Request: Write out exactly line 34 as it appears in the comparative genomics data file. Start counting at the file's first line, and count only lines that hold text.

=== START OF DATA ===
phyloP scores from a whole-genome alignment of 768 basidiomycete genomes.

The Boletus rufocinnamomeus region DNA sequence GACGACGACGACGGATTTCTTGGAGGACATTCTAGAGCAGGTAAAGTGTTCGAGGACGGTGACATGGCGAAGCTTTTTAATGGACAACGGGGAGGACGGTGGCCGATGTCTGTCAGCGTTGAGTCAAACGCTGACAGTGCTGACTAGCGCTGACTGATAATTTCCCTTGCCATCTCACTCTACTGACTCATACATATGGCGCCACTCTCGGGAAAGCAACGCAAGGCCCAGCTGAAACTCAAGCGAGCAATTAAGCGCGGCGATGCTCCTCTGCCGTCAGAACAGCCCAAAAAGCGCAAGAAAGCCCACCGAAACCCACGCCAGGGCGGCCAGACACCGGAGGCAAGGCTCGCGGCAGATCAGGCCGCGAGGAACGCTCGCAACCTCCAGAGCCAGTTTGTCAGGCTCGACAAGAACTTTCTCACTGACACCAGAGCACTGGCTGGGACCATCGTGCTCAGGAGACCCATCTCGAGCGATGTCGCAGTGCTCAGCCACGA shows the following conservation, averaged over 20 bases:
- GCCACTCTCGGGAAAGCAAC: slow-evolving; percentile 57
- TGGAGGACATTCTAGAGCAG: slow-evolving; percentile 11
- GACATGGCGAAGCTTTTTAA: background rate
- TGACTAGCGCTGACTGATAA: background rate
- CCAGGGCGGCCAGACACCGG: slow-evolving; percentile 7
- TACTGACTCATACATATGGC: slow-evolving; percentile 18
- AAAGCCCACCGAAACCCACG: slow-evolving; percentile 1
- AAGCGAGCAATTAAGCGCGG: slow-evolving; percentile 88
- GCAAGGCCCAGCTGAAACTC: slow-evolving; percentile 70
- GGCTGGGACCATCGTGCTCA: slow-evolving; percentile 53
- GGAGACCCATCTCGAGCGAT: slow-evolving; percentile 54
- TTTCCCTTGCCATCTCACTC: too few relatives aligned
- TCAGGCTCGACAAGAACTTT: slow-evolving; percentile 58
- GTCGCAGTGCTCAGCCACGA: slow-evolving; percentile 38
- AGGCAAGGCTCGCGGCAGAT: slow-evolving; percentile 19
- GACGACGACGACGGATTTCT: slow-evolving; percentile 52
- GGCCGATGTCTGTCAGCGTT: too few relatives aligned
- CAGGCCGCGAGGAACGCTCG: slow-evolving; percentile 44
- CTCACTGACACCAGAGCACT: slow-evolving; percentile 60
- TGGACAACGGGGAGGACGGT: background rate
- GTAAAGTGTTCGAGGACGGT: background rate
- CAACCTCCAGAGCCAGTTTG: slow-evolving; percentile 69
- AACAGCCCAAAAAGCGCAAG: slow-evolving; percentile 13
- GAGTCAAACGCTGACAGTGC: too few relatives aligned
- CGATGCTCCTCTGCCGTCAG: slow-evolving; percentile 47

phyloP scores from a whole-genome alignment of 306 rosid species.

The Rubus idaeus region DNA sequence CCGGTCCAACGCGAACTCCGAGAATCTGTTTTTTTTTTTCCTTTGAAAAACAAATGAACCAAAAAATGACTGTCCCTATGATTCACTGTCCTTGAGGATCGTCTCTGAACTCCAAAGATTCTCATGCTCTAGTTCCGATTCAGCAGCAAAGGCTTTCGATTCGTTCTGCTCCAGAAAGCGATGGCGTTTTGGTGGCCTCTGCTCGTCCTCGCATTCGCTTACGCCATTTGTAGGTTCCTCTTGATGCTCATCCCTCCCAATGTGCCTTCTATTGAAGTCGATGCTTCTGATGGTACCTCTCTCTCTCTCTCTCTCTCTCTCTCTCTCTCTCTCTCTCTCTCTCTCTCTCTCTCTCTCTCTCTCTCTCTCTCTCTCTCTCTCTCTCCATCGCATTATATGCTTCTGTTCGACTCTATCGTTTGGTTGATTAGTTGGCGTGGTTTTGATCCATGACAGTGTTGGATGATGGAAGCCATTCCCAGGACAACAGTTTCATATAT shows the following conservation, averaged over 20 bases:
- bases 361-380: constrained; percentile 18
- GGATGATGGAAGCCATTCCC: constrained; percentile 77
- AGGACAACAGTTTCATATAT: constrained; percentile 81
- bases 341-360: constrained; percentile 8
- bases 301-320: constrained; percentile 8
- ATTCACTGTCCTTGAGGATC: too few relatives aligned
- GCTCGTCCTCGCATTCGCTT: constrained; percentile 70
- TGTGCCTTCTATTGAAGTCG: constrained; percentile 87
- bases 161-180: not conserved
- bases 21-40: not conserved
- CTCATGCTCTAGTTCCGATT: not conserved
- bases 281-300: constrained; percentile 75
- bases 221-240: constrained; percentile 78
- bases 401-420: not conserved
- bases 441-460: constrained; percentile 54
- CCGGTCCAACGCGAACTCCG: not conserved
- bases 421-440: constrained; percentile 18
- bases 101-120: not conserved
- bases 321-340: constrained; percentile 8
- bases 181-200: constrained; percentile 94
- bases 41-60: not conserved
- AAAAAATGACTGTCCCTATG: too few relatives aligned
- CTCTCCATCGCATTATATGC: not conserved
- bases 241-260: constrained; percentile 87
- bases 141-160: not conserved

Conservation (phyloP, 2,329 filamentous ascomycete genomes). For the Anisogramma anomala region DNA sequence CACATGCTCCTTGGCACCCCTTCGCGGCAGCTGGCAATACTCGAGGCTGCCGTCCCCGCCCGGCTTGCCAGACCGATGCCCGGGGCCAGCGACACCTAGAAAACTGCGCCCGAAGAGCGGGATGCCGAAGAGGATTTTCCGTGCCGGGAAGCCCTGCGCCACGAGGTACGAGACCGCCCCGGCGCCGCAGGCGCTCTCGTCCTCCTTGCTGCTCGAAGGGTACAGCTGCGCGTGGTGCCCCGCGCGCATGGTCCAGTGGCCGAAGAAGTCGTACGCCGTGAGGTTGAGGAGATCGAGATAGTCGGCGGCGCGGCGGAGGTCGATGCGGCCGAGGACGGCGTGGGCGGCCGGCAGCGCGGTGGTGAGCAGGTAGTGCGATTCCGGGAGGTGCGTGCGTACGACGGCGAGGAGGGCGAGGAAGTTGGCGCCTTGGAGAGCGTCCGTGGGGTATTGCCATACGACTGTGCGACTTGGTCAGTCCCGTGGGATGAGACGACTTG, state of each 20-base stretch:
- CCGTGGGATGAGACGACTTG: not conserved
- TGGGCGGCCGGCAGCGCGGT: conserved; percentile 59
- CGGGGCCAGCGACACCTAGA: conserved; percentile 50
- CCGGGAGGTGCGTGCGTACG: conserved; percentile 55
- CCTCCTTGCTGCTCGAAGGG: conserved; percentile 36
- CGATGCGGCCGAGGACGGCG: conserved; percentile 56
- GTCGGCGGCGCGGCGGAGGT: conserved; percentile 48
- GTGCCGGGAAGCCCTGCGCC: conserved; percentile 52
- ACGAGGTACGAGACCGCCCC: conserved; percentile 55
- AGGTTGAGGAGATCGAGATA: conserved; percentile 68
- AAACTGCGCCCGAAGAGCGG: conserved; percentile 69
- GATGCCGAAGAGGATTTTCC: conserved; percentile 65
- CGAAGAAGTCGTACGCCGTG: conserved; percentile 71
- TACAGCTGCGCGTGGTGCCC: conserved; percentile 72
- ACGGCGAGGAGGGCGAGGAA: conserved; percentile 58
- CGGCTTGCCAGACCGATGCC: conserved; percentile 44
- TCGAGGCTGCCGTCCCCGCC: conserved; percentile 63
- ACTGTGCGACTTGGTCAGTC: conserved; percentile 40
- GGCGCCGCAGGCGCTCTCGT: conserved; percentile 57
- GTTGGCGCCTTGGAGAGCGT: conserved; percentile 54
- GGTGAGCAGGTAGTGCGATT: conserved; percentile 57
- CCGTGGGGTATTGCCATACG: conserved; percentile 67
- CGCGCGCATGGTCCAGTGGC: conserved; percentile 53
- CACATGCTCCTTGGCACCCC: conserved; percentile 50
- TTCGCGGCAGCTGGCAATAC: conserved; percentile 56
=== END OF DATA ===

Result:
- bases 301-320: constrained; percentile 8